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Subramaniam v. Public Prosecutor

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(Malaysia) The defendant sought to advance a defence of duress under a section of the Penal Code of the Federated Malay States which provided that, with certain exceptions, ‘nothing is an offence which is done by a person who is compelled to do it by threats, which, at the time of doing it, reasonably cause the apprehension that instant death to that person will otherwise be the consequence.’ He sought to have admitted evidence of threats made.  Held: What was said to the defendant was admissible to show that the defendant had good reason to fear death or personal injury. Hearsay evidence was admissible as to the state of the defendant’s mind. The appeal was allowed because evidence relied on by the appellant to show that he had had a reasonable apprehension of instant death was wrongly excluded.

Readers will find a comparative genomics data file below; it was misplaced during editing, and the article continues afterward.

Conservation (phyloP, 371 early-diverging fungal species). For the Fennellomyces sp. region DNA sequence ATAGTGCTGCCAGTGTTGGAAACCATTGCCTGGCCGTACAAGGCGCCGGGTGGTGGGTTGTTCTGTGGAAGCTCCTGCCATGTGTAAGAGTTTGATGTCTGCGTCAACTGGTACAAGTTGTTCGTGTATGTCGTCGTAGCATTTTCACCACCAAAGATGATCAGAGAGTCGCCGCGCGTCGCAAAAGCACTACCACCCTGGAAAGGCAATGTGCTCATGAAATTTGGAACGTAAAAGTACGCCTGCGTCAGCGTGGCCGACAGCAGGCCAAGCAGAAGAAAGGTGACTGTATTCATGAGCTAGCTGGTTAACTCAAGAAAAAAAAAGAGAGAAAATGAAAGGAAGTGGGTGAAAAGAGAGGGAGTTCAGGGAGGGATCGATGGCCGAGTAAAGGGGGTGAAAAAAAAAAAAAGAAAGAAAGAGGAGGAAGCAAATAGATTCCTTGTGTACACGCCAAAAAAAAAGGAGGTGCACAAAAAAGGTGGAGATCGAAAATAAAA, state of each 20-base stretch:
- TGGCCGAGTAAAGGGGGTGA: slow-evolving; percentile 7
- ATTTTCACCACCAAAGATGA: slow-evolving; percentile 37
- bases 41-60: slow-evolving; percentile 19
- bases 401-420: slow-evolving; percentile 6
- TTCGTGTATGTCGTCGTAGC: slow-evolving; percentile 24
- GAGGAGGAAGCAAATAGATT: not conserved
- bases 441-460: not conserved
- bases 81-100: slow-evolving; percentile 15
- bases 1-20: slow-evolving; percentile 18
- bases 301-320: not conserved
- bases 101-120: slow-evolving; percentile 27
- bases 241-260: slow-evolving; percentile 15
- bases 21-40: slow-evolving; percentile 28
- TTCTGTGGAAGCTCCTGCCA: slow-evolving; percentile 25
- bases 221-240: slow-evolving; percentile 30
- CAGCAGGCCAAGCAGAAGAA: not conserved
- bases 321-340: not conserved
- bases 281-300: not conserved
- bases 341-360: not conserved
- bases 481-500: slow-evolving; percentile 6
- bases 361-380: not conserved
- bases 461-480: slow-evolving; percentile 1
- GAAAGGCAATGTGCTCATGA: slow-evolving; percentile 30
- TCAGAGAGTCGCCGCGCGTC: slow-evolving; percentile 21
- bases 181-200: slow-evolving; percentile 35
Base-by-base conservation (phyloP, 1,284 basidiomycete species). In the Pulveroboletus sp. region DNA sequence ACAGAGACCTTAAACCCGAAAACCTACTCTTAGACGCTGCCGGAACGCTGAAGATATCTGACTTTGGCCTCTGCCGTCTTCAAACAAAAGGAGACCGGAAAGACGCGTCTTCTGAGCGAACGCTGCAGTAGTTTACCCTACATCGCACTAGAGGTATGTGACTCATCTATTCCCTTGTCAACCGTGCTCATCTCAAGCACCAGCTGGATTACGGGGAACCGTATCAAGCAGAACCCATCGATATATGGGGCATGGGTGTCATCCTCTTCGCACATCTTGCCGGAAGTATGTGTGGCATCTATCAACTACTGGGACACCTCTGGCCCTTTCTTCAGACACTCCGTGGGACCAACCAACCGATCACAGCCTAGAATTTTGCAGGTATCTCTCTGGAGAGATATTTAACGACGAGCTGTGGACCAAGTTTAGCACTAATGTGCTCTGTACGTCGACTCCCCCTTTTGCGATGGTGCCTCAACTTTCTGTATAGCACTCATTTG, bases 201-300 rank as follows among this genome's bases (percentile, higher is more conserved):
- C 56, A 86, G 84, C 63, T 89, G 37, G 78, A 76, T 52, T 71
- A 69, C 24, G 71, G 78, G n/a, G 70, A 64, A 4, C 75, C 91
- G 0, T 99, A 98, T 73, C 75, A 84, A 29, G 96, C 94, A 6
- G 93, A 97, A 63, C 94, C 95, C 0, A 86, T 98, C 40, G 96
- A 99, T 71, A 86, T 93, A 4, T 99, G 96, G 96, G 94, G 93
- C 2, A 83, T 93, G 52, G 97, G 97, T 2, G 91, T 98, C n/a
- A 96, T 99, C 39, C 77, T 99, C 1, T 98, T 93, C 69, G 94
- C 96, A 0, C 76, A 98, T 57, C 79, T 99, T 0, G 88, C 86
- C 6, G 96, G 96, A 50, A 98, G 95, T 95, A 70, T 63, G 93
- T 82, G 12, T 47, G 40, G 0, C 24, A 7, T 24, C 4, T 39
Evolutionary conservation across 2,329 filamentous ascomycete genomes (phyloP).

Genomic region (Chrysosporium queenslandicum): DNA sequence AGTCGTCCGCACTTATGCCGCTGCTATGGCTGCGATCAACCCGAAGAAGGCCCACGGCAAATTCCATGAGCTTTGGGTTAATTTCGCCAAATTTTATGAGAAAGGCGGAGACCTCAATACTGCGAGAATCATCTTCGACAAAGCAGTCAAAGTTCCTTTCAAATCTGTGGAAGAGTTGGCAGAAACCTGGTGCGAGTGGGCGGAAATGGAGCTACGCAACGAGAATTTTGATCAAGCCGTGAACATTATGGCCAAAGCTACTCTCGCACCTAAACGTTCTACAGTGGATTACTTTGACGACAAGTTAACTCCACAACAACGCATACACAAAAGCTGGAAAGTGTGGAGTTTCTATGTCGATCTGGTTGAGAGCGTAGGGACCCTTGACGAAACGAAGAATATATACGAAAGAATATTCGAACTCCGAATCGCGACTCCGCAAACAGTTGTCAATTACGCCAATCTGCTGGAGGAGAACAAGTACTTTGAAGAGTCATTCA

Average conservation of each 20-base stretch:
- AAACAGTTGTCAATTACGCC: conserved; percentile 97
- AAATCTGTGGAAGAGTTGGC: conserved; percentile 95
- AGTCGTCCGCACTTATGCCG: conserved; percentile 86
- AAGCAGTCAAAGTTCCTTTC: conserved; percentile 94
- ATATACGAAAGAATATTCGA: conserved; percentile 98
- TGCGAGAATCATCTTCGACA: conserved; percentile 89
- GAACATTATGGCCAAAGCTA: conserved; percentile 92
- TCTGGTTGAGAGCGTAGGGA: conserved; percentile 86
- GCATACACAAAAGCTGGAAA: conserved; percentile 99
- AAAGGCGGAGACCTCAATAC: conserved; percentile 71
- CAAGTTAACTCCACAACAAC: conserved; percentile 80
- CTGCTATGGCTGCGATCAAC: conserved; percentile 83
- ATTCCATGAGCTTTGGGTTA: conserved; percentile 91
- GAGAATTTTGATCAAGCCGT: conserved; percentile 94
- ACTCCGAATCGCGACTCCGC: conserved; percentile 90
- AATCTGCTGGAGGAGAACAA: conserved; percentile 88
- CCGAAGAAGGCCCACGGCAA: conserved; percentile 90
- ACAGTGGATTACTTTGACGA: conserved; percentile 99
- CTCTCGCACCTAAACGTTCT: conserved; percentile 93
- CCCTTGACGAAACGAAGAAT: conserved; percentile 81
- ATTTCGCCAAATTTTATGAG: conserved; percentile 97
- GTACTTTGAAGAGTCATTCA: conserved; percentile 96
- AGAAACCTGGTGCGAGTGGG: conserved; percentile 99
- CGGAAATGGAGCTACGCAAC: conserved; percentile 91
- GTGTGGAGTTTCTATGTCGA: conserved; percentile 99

The Board recognised the distinction between adducing a statement as evidence of something expressly or impliedly asserted in the statement and simply as evidence that the statement was made: ‘Evidence of a statement made to a witness by a person who is not himself called as a witness may or may not be hearsay. It is hearsay and inadmissible when the object of the evidence is to establish the truth of what is contained in the statement. It is not hearsay and is admissible when it is proposed to establish by the evidence, not the truth of the statement, but the fact that it was made.’ 

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